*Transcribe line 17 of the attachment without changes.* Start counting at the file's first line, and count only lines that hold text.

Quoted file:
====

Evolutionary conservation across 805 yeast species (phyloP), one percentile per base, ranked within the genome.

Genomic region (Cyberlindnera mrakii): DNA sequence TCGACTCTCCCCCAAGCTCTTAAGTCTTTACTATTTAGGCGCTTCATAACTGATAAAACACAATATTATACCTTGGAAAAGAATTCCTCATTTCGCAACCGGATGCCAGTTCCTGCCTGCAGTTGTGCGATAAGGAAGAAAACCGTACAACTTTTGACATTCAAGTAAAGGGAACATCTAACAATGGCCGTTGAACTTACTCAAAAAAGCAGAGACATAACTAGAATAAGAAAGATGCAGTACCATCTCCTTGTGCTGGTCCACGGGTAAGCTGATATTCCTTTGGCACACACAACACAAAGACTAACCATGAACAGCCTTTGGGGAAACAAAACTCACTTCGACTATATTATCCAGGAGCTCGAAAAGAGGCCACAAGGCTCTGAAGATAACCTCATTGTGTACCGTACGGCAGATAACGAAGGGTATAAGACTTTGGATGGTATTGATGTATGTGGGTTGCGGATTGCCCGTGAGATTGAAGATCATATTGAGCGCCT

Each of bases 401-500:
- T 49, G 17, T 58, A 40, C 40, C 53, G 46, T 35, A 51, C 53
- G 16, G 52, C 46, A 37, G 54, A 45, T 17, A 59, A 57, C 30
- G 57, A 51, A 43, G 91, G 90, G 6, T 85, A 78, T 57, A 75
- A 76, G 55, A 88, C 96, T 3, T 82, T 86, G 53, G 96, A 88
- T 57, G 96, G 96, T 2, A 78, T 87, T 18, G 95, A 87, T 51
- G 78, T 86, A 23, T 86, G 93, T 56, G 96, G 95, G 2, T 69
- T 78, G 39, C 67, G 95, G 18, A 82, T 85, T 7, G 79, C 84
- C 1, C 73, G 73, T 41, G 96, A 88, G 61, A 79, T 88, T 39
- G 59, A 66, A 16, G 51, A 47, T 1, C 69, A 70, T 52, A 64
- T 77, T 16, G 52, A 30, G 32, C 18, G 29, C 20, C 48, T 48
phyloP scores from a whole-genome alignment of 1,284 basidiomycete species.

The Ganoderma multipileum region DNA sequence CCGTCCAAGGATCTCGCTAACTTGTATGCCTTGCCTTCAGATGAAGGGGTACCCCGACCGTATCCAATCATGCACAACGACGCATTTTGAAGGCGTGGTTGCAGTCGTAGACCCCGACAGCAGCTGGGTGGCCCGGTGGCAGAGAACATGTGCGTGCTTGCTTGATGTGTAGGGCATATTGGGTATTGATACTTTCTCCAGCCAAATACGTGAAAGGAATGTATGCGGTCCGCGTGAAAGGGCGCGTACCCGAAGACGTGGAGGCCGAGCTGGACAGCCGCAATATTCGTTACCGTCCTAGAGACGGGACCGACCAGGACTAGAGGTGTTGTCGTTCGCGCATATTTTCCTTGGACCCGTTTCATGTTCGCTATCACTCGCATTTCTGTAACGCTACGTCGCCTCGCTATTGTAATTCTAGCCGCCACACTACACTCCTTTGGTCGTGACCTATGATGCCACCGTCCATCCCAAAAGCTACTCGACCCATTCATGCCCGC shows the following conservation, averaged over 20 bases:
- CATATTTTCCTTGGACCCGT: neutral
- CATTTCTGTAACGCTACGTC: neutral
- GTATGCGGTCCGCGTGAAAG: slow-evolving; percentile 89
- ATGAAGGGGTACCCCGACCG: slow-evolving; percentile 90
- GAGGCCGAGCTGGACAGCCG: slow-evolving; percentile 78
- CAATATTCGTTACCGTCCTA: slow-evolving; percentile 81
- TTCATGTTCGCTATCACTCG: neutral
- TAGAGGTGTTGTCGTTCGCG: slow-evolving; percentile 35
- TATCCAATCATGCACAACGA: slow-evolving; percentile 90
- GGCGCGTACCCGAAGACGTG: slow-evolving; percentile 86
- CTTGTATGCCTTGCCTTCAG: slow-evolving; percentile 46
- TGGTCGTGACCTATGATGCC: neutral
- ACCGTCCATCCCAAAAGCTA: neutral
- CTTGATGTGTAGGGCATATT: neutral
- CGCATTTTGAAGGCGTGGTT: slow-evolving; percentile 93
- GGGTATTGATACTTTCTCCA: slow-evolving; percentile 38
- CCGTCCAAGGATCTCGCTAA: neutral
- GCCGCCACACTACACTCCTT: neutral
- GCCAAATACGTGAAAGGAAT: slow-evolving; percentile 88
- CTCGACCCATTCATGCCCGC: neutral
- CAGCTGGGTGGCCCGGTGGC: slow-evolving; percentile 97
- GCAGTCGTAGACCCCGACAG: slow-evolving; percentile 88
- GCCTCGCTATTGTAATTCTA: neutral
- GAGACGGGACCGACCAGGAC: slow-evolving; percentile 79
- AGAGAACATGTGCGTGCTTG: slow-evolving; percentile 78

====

- CATTTCTGTAACGCTACGTC: neutral